Everything to Know about the Georgia Senate Runoff Election

You know the fight’s not over yet!

After a nearly-week long Presidential election, in which Joe Biden and Kamala Harris were elected POTUS and VPOTUS, respectively, the importance of voting continues.

All eyes were on Georgia as final votes were being counted, and the historically “red” state went “blue” in this vote for our future, in large part due to the tireless efforts of Black women in Georgia, the state narrowly electing Joe Biden, both in the initial count and the defacto recount. Despite this, the focus on Georgia remains as two runoff elections for Georgia Senate seats will take place on January 5, 2021.

In order for Biden and Harris’ administration to be able to pass meaningful legislation following their inauguration, whether that be through progressive, new policies or by reversing the harmful impacts of the Trump administration, Congress must be in support of these policies. Unfortunately, many Congresspeople make decisions based on their party’s politics rather than their constituents’ wishes, meaning that a majority Republican Senate is less likely to support Biden’s liberal policies and might intentionally block them. Senate majority leader Mitch McConnell notoriously blocked President Obama’s attempts, and this is all too real of a possibility under Biden as well.

A Democratic majority Senate will be more likely to rule in favor of the progressive policies that benefit everyone rather than a select few, from Medicare to climate-focused policies to LGBTQIA protections. This is why all eyes are on Georgia to flip the Senate from red to blue for the Senate runoffs, and your eyes should be on it too.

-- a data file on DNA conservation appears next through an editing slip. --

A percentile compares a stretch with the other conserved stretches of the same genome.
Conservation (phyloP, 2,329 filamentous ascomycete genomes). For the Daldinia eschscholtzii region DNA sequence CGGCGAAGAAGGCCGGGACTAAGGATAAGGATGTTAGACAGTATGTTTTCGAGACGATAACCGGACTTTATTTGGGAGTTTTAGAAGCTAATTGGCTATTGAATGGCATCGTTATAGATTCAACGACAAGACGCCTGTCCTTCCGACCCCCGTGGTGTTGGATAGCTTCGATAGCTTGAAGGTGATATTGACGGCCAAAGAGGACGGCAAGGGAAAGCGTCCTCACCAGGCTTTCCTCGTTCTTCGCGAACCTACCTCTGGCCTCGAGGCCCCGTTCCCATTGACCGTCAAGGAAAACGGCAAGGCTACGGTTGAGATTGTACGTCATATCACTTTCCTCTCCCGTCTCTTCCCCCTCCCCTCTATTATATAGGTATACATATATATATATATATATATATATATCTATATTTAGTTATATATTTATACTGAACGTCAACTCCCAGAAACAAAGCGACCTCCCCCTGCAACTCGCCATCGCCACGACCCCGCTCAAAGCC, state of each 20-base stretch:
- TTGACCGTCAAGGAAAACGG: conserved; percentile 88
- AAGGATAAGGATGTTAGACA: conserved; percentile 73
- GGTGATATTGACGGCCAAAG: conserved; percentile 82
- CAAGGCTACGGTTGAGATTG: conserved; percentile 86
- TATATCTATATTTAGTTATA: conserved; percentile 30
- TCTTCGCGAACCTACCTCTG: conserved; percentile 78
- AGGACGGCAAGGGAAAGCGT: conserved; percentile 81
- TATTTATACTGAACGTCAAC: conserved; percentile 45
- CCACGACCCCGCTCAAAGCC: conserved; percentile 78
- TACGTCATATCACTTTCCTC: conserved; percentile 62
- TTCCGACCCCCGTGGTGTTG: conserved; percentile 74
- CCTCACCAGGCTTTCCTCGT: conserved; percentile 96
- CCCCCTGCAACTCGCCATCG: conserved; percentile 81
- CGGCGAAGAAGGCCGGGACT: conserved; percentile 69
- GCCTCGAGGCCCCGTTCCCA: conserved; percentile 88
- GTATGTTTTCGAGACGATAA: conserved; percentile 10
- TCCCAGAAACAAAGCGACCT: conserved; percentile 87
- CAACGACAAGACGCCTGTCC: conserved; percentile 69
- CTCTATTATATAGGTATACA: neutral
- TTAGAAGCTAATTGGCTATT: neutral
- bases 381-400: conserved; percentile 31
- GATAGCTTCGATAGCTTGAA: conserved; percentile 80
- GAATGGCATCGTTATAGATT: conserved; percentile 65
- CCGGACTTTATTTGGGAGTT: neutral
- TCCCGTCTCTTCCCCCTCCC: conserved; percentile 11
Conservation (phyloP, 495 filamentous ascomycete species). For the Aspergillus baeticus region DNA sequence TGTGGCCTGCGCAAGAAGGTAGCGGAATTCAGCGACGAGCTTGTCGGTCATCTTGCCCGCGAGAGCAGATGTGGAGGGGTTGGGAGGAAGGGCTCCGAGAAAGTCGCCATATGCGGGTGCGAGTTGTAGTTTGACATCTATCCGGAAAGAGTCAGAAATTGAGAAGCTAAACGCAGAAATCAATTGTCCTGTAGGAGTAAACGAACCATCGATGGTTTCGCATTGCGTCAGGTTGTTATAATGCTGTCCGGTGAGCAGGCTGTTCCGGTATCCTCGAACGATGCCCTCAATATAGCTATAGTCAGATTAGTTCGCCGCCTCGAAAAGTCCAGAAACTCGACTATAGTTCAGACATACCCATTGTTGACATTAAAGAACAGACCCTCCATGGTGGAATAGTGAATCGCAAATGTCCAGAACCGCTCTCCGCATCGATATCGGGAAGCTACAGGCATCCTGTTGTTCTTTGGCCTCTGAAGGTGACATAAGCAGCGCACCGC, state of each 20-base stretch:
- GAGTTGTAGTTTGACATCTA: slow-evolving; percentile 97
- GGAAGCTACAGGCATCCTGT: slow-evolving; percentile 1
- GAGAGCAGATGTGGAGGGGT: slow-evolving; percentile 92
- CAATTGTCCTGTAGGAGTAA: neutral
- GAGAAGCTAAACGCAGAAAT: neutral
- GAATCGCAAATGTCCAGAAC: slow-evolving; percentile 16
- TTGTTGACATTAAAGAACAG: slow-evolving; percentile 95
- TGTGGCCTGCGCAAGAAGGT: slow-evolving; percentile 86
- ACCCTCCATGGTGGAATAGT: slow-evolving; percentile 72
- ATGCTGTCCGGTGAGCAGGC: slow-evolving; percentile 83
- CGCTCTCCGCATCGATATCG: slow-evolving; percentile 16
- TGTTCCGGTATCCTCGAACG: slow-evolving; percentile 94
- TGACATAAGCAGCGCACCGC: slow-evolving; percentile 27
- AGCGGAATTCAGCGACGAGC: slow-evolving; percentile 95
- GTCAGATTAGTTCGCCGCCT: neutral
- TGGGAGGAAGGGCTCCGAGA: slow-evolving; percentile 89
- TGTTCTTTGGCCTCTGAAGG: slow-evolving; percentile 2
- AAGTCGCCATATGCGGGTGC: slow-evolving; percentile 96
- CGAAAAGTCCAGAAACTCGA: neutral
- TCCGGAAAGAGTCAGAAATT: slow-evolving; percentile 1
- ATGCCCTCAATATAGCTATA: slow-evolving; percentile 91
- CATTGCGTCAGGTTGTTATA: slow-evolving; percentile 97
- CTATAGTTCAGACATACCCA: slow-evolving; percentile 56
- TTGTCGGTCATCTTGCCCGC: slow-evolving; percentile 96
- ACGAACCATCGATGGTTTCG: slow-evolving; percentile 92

Image by Jessica McGowan

The Basics

Under Georgia state law, if neither candidate receives 50% of the vote in the initial election, a runoff is held, and two will be held for the first time since 2008.

In one, “incumbent” Kelly Loeffler, who was appointed by Republican Governor Brian Kemp rather than elected to her seat, and Democrat Raphael Warnock are the primary candidates. Warnock is running on a platform of affordable healthcare and hopes to protect working-class people.

Get to know Reverend Raphael Warnock’s positions here.

In the other election, Republican David Perdue is headed into a runoff against Democrat Jon Ossoff. Ossoff is running on a platform of anti-corruption and is dedicated to clean energy as well as supporting small businesses and working class families.

Learn more about Jon Ossoff’s platform here.

Image by Elijah Nouvelage


If you live in one of the Georgia districts Ossoff and Warnock are running in, make sure you’re ready to vote this January. The voter registration deadline for the January 5, 2021 runoff is December 7, 2020.

To register online, you must have a valid Georgia driver’s license or ID card issued by Georgia DDS. If you don’t have either of these things, you can apply via mail-in form, which will ask for the last 4 digits of your social security number in lieu of a driver’s license or Georgia ID number. Print and complete the form and mail it; the postage is prepaid. If you don’t own a printer, you can get one of these forms at the county board of registrars’ office, or an election office, libraries, schools, etc.

Early Voting

Early voting for the January runoff starts on December 14, 2020, and you can check your county’s elections website for polling place locations and hours.

Absentee Voting

You can also vote absentee for the Georgia Senate runoff. To do so you can complete this application online (you’ll need your county, state ID number, birth date, and legal name). You can also fill out this PDF and return to your county board of registrars via mail or email.

Absentee ballots must be received by 7 p.m. on Election Day, Tuesday, January 5. Request and send your ballot sooner rather than later. Georgia state law says that absentee ballots can be requested through the Friday before the election, but for the January 5 runoff, that Friday is New Year’s Day, so you’ll want to plan ahead for this election. You can also drop off your ballot at an official county drop box up until 7 p.m. on Election Day. Check your county’s election website for details and drop box locations.

Election Day

If you’d like to vote in-person for this election, just make sure you’re registered and plan out your Election Day plan so you have the time to go and vote. Find your local polling station here, and remember how important it is to exercise your right to vote!

Image by Brynn Anderson
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